Finally, the court rejects one argument raised by Plaintiff. Plaintiff argues that Defendant was obligated to accept the Quit Claim Deed when he mailed it to them in June 2011. The difficulty with this argument is that the contract specifically provided that Defendants had the option of either accepting the deed or proceeding with foreclosure. In either case, as noted above, Defendants were required to exercise the option in a timely manner.

In sum, the court grants the motion to dismiss the breach of contract claim.

The Breach of the Covenant of Good Faith and Fair Dealing Claim

Plaintiff alleges that Defendants breached the implied covenant of good faith and fair dealing when Defendants failed to record the Quit Claim Deed and sought to foreclose on the property. This claim is based on the alleged oral representation by an unknown agent of Defendants that they would not "foreclose on the Subject Property unless there were any known liens on the property." (FAC ¶33).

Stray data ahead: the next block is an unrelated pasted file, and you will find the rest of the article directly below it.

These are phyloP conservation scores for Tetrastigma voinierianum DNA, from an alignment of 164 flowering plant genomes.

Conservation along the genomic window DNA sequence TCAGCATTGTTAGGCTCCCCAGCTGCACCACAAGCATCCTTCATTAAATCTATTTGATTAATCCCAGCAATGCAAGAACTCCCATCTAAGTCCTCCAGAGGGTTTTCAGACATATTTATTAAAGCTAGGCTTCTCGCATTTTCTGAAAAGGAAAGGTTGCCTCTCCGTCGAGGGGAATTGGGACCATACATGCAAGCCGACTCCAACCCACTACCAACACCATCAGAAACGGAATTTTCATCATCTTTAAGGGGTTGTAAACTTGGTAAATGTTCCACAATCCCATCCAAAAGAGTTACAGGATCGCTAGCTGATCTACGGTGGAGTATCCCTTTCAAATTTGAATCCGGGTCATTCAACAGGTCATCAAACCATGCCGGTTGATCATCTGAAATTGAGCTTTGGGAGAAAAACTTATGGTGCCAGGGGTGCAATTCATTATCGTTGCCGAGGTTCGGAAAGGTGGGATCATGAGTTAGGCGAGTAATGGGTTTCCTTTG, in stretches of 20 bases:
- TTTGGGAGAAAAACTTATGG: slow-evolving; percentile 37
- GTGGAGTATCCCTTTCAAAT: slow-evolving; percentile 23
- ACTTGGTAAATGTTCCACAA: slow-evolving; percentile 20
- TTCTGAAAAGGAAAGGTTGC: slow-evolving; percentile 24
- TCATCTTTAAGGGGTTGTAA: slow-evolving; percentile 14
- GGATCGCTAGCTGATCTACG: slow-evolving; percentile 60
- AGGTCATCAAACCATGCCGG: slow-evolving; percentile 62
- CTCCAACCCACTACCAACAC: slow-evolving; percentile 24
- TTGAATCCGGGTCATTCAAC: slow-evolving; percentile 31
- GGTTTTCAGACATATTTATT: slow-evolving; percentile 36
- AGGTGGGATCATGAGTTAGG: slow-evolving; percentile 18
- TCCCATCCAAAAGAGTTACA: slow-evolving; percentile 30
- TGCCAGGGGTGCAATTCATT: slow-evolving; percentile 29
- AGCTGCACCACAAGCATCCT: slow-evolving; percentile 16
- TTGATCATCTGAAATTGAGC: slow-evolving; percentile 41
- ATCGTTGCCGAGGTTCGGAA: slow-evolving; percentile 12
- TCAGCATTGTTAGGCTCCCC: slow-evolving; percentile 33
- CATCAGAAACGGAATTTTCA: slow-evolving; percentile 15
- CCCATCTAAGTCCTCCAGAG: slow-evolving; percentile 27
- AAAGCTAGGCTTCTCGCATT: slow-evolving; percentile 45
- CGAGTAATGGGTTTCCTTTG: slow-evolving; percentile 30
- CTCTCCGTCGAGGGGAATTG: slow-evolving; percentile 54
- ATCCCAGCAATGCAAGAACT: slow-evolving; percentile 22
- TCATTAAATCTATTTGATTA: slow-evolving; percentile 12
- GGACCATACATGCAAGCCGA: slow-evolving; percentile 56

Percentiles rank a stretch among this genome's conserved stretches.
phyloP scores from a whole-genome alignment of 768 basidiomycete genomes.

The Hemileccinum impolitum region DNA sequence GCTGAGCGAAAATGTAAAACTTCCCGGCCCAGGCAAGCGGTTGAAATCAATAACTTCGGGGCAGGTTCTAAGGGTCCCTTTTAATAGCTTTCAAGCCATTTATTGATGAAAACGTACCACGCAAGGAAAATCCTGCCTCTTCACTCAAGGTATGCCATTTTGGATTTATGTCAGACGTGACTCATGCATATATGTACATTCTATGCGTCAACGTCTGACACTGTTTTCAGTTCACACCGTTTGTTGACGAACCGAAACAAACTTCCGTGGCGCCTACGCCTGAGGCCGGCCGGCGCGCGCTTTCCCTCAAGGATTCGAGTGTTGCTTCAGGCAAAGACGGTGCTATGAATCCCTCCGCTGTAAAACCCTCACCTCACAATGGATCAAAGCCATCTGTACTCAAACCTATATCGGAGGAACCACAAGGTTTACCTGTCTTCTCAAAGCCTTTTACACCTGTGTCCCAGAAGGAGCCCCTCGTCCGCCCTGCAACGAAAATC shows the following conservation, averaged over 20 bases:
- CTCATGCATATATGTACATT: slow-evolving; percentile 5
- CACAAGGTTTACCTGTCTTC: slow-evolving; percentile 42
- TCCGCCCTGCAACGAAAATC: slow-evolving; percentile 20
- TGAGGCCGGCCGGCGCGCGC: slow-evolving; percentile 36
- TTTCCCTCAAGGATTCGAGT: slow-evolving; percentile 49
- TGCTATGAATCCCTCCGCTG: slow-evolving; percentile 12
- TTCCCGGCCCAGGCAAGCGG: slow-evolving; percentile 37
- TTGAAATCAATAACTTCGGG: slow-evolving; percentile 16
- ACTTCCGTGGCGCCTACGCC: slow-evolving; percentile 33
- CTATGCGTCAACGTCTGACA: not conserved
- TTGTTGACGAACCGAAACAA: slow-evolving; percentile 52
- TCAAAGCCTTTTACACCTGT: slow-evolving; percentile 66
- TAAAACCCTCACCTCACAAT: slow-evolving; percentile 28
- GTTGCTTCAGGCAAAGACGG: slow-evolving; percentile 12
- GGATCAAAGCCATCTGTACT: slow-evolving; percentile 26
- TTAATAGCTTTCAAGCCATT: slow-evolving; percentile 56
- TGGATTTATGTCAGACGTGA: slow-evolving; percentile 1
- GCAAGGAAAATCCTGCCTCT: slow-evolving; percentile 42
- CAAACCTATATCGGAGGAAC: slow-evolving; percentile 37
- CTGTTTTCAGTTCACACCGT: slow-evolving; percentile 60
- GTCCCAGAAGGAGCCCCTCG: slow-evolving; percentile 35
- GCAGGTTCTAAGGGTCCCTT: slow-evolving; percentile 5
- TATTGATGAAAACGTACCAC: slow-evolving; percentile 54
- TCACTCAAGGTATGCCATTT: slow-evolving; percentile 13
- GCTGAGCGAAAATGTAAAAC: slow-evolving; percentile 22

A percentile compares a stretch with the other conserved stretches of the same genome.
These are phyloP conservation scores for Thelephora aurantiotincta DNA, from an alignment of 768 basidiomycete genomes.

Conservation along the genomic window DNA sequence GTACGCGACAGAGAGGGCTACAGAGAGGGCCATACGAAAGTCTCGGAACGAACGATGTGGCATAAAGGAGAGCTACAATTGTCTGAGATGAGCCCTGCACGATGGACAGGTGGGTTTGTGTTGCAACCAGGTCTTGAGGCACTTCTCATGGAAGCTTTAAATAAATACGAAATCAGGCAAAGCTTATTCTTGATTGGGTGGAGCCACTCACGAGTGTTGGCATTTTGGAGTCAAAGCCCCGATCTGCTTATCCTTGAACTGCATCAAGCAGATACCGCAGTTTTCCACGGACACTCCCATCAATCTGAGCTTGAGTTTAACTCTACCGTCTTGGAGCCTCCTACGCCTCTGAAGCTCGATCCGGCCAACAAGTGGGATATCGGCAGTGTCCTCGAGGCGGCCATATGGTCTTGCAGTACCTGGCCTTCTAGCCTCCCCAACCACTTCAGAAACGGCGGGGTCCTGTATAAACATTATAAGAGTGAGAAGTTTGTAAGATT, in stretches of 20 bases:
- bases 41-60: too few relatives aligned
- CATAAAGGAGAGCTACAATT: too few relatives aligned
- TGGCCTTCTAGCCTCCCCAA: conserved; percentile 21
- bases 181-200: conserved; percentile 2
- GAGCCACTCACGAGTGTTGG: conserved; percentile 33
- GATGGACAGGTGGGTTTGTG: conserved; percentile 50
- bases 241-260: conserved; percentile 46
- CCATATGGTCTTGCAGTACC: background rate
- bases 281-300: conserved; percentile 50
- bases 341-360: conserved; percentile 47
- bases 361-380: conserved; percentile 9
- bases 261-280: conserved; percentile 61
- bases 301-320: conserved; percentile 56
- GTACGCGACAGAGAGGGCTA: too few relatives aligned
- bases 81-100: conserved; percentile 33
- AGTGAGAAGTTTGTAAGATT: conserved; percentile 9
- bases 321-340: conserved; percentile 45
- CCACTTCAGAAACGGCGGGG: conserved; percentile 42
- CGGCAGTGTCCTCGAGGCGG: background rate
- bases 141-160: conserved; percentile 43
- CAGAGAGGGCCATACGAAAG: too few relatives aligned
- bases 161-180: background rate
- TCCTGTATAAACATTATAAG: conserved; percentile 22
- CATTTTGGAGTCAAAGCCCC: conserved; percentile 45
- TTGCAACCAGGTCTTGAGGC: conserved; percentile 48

The implied covenant of good faith and fair dealing "is limited to assuring compliance with the express terms of the contract, and cannot be extended to create obligations not contemplated by the contract." Pasadena Live, LLC v. City of Pasadena , 114 Cal.App.4th 1089, 1094 (2004). The "implied covenant imposes upon each party the obligation to do everything that the contract presupposes they will do to accomplish its purpose." Careau & Co. v. Security Pacific Business Credit, Inc. , 222 Cal.App.3d 1371, 1393 (1990).